This was a pretty tremendous work. The author pushed a lot of boundaries in critiquing the present and the future of the church and the changes that are necessary in order to make the two become one. The book was essentially a rant by the author expressing a lot of the things he is frustrated with the church about and the ways that he things they could be improved upon. If he were a younger man or someone with less clout he would probably be labeled a troublemaker or worse... an idealist. Having ...more
Jeremy Manuel
This is a book that is more interested in addressing problems that have crept into the Western church than providing a model to emulate. If you are okay with having your thoughts about church challenged and left to think about the best way to find solutions to the problems that McNeal addresses then this is a book for you. McNeal doesn't give you easy models or answers, but he does challenge old ways of doing things. Even though it has been eight years since this edition it is still a very relev ...more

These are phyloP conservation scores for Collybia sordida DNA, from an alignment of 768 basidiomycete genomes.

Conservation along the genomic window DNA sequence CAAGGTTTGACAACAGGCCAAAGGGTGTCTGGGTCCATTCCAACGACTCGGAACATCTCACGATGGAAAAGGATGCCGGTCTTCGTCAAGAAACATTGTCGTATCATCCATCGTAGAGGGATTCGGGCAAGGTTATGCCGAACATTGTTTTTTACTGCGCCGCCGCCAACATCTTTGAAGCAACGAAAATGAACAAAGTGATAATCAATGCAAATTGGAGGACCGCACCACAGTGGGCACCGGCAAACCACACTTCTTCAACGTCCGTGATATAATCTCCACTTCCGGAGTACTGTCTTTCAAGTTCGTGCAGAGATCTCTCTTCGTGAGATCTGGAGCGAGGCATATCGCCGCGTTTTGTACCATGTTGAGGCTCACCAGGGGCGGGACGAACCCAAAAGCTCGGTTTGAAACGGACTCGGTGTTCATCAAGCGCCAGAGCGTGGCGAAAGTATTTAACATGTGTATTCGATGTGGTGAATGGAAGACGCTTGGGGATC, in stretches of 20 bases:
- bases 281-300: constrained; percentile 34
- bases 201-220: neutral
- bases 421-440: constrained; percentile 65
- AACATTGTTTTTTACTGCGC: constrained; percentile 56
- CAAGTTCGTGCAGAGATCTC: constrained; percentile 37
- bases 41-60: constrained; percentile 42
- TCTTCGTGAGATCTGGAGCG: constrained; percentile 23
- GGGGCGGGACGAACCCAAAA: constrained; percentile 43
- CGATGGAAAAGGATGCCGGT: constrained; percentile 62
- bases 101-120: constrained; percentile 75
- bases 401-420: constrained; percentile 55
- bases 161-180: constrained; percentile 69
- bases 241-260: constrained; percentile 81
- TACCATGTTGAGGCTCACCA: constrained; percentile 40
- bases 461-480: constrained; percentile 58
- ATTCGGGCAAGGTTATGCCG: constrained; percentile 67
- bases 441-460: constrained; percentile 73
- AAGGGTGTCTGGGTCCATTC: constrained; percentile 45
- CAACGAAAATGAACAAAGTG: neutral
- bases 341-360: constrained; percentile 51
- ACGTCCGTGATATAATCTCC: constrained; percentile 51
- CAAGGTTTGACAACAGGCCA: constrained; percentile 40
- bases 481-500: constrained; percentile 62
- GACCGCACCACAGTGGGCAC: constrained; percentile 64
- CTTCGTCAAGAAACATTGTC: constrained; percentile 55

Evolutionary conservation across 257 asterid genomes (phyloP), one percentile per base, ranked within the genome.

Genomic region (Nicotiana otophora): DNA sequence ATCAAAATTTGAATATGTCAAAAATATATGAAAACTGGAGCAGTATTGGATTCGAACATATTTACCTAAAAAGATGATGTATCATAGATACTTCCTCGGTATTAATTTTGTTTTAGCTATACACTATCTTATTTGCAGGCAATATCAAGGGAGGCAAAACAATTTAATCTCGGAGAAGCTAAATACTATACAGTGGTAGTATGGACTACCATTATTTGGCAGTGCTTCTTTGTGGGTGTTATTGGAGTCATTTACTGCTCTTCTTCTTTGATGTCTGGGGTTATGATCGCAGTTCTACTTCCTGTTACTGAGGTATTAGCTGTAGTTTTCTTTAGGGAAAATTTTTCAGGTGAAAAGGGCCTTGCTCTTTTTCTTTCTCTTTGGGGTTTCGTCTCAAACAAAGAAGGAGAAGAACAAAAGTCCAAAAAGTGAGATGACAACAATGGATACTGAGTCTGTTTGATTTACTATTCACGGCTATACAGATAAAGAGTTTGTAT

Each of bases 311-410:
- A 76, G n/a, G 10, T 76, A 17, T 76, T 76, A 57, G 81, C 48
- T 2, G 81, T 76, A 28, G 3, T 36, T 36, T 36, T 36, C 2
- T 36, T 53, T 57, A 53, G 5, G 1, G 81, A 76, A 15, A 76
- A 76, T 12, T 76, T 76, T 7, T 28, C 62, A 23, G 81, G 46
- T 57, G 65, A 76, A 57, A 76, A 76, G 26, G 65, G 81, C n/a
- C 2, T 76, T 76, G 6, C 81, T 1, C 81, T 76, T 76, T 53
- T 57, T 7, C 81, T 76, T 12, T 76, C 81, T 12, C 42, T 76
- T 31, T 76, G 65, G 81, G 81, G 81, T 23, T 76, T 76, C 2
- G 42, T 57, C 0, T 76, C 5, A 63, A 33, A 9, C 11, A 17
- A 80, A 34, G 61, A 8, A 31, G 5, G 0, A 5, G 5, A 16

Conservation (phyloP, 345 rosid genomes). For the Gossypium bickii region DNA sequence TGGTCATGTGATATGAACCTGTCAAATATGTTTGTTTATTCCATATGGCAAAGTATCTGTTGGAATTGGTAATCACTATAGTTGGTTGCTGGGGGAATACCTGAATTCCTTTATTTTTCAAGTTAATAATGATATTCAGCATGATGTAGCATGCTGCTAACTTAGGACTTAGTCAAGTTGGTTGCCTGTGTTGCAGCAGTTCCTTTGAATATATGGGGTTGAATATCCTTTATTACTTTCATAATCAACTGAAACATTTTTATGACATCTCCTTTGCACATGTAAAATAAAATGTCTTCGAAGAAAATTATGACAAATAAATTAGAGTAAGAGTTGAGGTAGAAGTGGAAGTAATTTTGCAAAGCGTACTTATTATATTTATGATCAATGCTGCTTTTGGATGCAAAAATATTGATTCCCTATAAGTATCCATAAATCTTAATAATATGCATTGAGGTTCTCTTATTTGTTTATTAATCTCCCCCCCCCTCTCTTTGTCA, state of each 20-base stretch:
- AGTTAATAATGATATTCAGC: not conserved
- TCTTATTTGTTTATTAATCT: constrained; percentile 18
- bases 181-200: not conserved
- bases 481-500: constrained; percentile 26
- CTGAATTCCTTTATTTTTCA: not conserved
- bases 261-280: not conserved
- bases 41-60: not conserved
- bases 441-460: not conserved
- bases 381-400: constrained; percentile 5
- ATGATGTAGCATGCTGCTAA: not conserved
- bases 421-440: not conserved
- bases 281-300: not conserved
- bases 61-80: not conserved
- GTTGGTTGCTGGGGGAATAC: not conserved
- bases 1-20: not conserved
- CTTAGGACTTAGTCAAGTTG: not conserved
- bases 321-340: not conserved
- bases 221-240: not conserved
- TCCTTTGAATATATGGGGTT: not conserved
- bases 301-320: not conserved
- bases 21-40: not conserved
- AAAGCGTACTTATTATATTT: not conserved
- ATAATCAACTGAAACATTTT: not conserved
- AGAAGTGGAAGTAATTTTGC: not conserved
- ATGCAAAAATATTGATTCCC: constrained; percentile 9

James Nasipak
Reggie McNeal challenges the Church and the missiology it is willing to use to further the Gospel. McNeal offers that looking back can lead to the future that brings about the greatest changes in world. I would recommend this book to leaders looking to move their church forward.
The Church in North America is slowly drying up as congregations age and endowments from previous generations dwindle. Many churches have responded by attempting to preserve their churches rather than advancing the Faith once received. In this work Reggie McNeal sounds a clarion call for the North American Church to rethink its ethos as we enter an increasingly Post-Modern, Post-Parochial, Post-Christian, and Post-Literate society. Written as a clear polemic, McNeal does not merely stop at layin ...more